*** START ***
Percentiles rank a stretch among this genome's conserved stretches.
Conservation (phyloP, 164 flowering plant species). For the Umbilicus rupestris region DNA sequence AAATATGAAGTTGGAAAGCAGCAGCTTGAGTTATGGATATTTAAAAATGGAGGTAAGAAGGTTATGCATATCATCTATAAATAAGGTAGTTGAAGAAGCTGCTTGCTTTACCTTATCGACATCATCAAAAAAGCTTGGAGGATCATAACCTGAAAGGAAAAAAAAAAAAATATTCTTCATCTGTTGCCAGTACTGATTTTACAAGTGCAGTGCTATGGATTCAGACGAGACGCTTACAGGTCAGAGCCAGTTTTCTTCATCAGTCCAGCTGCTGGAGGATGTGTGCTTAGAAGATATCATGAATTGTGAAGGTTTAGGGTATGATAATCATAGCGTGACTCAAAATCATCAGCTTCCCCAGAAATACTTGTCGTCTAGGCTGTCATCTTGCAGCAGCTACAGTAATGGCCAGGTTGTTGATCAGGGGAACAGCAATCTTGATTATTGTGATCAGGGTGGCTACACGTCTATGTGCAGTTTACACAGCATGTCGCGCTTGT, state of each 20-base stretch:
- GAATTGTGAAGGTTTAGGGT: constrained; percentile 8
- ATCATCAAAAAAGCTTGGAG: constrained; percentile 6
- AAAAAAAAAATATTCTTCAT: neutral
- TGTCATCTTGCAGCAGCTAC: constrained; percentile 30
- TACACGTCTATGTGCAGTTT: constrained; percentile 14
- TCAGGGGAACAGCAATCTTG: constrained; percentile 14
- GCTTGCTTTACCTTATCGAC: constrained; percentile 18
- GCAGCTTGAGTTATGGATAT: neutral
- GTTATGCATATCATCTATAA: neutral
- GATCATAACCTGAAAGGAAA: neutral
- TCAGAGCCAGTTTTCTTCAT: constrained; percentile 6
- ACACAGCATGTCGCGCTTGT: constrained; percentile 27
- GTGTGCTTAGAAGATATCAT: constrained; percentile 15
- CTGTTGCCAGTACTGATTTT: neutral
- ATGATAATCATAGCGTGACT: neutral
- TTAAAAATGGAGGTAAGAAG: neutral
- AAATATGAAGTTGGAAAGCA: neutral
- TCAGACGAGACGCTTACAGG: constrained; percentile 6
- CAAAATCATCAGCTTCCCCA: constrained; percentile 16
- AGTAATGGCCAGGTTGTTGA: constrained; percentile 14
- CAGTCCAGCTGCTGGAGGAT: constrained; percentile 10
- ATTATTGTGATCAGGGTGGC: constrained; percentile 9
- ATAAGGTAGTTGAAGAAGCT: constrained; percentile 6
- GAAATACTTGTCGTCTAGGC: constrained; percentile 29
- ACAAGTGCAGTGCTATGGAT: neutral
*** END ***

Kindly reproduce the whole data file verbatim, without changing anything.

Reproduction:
Percentiles rank a stretch among this genome's conserved stretches.
Conservation (phyloP, 164 flowering plant species). For the Umbilicus rupestris region DNA sequence AAATATGAAGTTGGAAAGCAGCAGCTTGAGTTATGGATATTTAAAAATGGAGGTAAGAAGGTTATGCATATCATCTATAAATAAGGTAGTTGAAGAAGCTGCTTGCTTTACCTTATCGACATCATCAAAAAAGCTTGGAGGATCATAACCTGAAAGGAAAAAAAAAAAAATATTCTTCATCTGTTGCCAGTACTGATTTTACAAGTGCAGTGCTATGGATTCAGACGAGACGCTTACAGGTCAGAGCCAGTTTTCTTCATCAGTCCAGCTGCTGGAGGATGTGTGCTTAGAAGATATCATGAATTGTGAAGGTTTAGGGTATGATAATCATAGCGTGACTCAAAATCATCAGCTTCCCCAGAAATACTTGTCGTCTAGGCTGTCATCTTGCAGCAGCTACAGTAATGGCCAGGTTGTTGATCAGGGGAACAGCAATCTTGATTATTGTGATCAGGGTGGCTACACGTCTATGTGCAGTTTACACAGCATGTCGCGCTTGT, state of each 20-base stretch:
- GAATTGTGAAGGTTTAGGGT: constrained; percentile 8
- ATCATCAAAAAAGCTTGGAG: constrained; percentile 6
- AAAAAAAAAATATTCTTCAT: neutral
- TGTCATCTTGCAGCAGCTAC: constrained; percentile 30
- TACACGTCTATGTGCAGTTT: constrained; percentile 14
- TCAGGGGAACAGCAATCTTG: constrained; percentile 14
- GCTTGCTTTACCTTATCGAC: constrained; percentile 18
- GCAGCTTGAGTTATGGATAT: neutral
- GTTATGCATATCATCTATAA: neutral
- GATCATAACCTGAAAGGAAA: neutral
- TCAGAGCCAGTTTTCTTCAT: constrained; percentile 6
- ACACAGCATGTCGCGCTTGT: constrained; percentile 27
- GTGTGCTTAGAAGATATCAT: constrained; percentile 15
- CTGTTGCCAGTACTGATTTT: neutral
- ATGATAATCATAGCGTGACT: neutral
- TTAAAAATGGAGGTAAGAAG: neutral
- AAATATGAAGTTGGAAAGCA: neutral
- TCAGACGAGACGCTTACAGG: constrained; percentile 6
- CAAAATCATCAGCTTCCCCA: constrained; percentile 16
- AGTAATGGCCAGGTTGTTGA: constrained; percentile 14
- CAGTCCAGCTGCTGGAGGAT: constrained; percentile 10
- ATTATTGTGATCAGGGTGGC: constrained; percentile 9
- ATAAGGTAGTTGAAGAAGCT: constrained; percentile 6
- GAAATACTTGTCGTCTAGGC: constrained; percentile 29
- ACAAGTGCAGTGCTATGGAT: neutral